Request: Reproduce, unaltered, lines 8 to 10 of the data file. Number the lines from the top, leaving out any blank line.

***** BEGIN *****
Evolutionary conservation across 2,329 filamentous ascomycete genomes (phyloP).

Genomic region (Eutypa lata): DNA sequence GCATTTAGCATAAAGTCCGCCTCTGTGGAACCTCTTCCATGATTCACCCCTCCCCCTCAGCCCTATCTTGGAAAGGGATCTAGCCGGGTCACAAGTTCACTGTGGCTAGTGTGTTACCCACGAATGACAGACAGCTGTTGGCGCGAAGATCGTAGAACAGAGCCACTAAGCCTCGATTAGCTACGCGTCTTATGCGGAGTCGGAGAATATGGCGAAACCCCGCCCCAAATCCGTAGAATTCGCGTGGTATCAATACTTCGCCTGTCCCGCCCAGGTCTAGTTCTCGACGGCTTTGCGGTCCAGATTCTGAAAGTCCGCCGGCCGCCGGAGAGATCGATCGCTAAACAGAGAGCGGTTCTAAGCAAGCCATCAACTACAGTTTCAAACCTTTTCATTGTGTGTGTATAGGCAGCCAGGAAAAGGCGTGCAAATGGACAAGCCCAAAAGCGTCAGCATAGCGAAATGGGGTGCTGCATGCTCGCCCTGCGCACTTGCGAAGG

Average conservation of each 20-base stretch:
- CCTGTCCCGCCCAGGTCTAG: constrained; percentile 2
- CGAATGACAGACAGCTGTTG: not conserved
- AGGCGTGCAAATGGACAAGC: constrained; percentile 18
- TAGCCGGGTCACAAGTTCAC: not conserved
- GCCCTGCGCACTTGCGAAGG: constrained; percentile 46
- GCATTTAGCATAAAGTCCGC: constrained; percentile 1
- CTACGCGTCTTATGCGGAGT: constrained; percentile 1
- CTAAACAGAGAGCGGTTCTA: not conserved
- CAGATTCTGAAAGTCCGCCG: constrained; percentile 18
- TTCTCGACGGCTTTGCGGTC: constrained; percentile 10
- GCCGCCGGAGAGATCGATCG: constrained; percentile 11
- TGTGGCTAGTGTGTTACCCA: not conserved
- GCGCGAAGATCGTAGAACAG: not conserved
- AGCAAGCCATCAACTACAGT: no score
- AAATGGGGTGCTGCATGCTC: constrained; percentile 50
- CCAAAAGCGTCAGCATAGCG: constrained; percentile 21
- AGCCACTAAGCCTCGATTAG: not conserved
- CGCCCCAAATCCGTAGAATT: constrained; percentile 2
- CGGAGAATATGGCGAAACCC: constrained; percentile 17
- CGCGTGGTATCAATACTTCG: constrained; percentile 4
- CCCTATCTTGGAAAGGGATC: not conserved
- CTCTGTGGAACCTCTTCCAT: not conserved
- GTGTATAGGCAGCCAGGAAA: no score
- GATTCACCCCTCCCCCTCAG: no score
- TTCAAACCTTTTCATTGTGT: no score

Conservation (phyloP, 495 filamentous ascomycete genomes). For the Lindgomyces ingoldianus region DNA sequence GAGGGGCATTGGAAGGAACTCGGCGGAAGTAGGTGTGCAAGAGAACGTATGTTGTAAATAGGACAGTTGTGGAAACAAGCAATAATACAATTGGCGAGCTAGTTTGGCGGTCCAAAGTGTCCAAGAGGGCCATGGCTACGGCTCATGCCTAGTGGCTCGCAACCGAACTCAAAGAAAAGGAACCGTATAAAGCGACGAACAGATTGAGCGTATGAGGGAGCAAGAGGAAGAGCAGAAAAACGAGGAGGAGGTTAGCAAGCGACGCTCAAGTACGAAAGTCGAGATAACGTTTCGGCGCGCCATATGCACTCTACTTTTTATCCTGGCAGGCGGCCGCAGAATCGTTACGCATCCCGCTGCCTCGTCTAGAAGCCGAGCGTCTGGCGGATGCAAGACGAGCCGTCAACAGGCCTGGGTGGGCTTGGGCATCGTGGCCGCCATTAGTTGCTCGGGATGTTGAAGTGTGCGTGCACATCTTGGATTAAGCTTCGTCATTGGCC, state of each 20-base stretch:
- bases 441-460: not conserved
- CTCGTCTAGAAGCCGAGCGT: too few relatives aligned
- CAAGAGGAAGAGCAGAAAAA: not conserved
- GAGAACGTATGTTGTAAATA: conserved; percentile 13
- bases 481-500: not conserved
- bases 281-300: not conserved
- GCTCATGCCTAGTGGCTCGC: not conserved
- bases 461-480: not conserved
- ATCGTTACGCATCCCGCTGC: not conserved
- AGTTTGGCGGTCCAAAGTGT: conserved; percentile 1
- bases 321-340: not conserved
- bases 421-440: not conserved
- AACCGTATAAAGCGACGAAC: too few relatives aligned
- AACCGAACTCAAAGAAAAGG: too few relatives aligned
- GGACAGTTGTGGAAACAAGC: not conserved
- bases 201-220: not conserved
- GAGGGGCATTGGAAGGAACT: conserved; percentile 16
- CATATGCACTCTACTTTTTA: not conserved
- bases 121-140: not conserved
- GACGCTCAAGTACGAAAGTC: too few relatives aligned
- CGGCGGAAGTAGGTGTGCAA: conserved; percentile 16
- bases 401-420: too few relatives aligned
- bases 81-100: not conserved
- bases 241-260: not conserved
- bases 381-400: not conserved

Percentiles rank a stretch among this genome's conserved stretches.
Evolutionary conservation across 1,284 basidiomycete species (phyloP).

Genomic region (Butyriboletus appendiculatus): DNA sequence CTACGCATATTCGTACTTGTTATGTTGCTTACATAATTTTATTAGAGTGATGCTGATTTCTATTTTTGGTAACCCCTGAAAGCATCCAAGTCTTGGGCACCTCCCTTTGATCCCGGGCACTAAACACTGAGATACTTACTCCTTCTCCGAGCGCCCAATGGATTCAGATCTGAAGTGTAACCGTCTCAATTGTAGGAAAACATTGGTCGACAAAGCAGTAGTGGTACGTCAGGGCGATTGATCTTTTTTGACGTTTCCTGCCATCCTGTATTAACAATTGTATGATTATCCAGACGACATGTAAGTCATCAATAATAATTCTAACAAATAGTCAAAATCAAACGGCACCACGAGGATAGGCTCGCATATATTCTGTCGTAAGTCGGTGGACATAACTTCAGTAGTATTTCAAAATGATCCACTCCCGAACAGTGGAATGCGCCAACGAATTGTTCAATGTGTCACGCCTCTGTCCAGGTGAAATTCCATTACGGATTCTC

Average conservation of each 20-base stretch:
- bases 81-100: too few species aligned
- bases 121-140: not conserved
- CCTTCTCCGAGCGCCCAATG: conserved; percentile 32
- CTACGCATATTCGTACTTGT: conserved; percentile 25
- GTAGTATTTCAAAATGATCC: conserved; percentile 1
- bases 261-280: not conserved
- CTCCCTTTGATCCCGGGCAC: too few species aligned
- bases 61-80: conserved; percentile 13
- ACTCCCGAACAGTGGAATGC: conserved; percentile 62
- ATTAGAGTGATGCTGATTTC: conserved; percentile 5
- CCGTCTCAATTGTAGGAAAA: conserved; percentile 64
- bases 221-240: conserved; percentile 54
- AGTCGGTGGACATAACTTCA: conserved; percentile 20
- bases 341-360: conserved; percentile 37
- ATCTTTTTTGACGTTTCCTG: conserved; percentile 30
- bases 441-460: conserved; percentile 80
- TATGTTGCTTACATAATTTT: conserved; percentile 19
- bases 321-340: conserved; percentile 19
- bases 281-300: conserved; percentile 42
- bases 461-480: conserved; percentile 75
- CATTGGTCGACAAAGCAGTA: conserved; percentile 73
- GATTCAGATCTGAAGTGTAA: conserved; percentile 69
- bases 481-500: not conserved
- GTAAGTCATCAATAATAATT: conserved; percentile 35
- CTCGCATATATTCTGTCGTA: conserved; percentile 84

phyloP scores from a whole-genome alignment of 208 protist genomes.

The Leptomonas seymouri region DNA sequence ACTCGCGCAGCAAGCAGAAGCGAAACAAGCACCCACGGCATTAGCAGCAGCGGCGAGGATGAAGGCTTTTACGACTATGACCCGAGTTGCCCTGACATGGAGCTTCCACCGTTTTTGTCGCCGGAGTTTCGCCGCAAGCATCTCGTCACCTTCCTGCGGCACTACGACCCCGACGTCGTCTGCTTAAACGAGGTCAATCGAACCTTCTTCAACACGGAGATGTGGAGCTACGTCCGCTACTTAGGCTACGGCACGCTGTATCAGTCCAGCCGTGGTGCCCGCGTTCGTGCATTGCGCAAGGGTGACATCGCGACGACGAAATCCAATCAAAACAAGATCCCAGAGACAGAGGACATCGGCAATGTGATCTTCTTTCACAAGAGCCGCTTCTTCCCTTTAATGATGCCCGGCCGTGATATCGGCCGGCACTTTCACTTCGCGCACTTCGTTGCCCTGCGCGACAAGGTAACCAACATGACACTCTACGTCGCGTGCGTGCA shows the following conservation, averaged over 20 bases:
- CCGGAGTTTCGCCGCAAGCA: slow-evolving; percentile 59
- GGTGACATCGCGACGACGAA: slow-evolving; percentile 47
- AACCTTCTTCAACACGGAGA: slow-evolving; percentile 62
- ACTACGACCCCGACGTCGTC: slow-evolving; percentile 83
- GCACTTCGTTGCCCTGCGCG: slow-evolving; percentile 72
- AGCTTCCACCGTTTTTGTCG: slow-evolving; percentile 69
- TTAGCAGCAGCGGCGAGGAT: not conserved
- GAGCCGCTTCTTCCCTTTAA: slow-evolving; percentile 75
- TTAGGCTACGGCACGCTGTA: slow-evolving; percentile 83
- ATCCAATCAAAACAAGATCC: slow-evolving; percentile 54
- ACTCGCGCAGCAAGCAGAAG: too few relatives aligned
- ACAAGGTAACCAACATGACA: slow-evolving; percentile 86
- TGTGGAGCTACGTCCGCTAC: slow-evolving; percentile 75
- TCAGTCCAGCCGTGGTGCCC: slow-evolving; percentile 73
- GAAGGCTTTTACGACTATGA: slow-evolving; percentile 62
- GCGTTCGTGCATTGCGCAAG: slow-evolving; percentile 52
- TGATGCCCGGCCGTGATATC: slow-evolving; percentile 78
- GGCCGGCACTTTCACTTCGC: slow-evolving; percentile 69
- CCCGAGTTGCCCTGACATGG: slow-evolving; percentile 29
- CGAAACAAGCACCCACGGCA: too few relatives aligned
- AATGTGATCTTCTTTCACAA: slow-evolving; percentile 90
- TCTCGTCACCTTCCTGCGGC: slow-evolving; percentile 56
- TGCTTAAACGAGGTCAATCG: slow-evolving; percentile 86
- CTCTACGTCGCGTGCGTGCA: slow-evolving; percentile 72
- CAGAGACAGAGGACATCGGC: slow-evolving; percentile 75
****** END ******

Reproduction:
- GCCCTGCGCACTTGCGAAGG: constrained; percentile 46
- GCATTTAGCATAAAGTCCGC: constrained; percentile 1
- CTACGCGTCTTATGCGGAGT: constrained; percentile 1